It is important to acknowledge that in the clinical realm, when managing clients with central sensitisation, other factors like emotions, attitudes and beliefs and social factors, often play a more significant role in pain perception, than the tissue involved, over the passage of time.

The second paper is “Latent myofascial trigger points: their effects on muscle activation and movement efficiency”, authors Karen Lucas, Barbara Polus, Peter Rich from RMIT, Journal of Bodywork and Movement Therapies (2004) 8, 160–166.

They looked at the efficiency of shoulder elevation (plane of scapular) of healthy subjects and those with latent trigger points by examining the EMG of key shoulder girdle muscles, then used dry needling and stretching as an intervention in ½ of the group and sham US as the control intervention in the other ½.

From their abstract, “One aspect of function is the timing of muscle activation… the effects of pain-free latent myofascial trigger points (LTrPs) in the scapular rotator muscle group were investigated. Surface electromyography was used to identify the muscle activation pattern (MAP) of the upper and lower trapezius, serratus anterior, infraspinatus and middle deltoid during scapular plane elevation. Repeated measures ANOVA was used to compare the control group (n=14) and the LTrP group (n=28). The LTrP group was then randomly assigned to either placebo intervention or true treatment to investigate the effect of removing the LTrPs. The data established that LTrPs in the scapular rotator muscles changes the MAP of this muscle group and of muscles further distal in the shoulder girdle kinetic chain. Treatment to remove LTrPs normalised the MAP.”

Because of the altered pattern of recruitment, some muscles remained switched on for longer and recruitment sequencing was different with respect to arm movement.

They concluded that “LTrPs in the scapular rotator muscles do alter the timing and decrease the consistency of the MAP” and that “these findings occurred in the absence of pain and may have implications in the areas of shoulder impingement syndrome, rotator cuff overuse and in training optimal movement efficiency of the upper limb.”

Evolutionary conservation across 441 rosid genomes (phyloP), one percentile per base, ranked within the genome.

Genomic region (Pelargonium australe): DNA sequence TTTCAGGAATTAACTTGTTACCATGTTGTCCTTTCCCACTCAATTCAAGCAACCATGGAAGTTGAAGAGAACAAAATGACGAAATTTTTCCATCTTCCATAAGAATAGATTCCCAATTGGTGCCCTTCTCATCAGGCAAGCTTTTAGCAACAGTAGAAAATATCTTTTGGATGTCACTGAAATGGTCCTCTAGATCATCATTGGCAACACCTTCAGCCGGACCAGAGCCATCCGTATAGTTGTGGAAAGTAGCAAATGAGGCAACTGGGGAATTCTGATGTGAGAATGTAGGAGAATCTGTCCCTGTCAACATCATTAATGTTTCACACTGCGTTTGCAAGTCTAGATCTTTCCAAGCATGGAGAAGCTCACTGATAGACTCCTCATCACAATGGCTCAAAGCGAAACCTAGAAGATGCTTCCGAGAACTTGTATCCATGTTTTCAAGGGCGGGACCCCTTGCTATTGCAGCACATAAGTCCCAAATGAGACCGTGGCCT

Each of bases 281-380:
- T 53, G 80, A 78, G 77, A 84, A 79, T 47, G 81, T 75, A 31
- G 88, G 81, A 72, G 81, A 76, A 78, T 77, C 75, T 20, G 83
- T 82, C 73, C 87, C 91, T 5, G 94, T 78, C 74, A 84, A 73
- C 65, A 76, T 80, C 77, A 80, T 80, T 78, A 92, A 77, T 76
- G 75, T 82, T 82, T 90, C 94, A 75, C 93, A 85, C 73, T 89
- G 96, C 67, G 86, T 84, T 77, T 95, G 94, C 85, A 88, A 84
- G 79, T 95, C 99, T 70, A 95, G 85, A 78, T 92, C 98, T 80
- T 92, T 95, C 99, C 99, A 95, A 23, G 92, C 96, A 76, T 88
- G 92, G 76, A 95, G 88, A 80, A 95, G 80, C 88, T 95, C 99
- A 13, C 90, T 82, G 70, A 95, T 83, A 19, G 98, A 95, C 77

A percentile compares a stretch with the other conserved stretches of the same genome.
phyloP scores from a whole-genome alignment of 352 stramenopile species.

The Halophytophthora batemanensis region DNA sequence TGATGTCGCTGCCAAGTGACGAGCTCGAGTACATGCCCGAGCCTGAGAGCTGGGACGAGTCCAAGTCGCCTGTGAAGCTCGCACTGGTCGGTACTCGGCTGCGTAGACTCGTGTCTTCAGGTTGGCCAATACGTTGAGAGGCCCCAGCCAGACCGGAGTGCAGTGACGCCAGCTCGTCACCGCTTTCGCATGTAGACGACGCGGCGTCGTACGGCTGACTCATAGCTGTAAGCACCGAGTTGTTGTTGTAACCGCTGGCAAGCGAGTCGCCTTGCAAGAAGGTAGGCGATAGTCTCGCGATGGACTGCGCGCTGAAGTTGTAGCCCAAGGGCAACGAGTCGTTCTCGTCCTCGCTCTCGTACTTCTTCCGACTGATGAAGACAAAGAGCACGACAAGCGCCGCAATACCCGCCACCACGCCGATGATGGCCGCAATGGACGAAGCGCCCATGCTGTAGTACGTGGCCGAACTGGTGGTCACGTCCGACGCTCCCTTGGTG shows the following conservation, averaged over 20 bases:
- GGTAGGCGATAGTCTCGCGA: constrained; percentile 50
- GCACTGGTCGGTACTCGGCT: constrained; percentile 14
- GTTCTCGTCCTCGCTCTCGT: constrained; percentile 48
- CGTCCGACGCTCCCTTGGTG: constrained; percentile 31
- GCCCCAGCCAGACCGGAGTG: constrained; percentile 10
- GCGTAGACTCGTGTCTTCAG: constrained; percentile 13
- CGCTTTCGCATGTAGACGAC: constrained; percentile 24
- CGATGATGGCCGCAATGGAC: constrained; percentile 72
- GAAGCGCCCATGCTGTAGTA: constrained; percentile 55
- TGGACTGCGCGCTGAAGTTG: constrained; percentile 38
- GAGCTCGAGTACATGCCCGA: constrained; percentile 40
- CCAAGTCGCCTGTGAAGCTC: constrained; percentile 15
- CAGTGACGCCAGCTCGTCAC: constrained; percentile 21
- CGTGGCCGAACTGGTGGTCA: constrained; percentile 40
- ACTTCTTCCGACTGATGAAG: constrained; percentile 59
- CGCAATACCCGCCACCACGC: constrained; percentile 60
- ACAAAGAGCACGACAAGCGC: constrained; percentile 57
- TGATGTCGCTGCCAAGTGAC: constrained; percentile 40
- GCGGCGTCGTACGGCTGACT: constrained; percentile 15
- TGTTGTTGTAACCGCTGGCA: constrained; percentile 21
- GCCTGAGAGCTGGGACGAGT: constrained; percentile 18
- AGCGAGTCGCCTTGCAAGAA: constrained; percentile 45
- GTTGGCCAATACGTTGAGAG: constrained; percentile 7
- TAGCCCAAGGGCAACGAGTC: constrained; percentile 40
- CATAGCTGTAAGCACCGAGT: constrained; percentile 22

Latent (adj.) is defined as “a quality or state, existing but not yet developed or manifest; hidden or concealed” . While not physically hidden or concealed from the palpating fingers, perhaps their functional influence is hidden in plain sight.

Putting these papers together, builds a case for increased consideration of the role latent trigger points may have in the development or maintenance of central sensitisation and influencing normal, efficient movement patterns. The latter point about inefficient motor patterns is of interest for therapists treating sports persons aiming for optimal movement patterns, or clinicians dealing with overuse and chronic injuries.

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All the best,


Doug Cary FACP
Specialist Musculoskeletal Physiotherapist (awarded by Australian College of Physiotherapy, 2009)
PhD Candidate Curtin University
Clinical Director AAP Education

email: doug@aapeducation.com.au

ph/fx: 08 90715055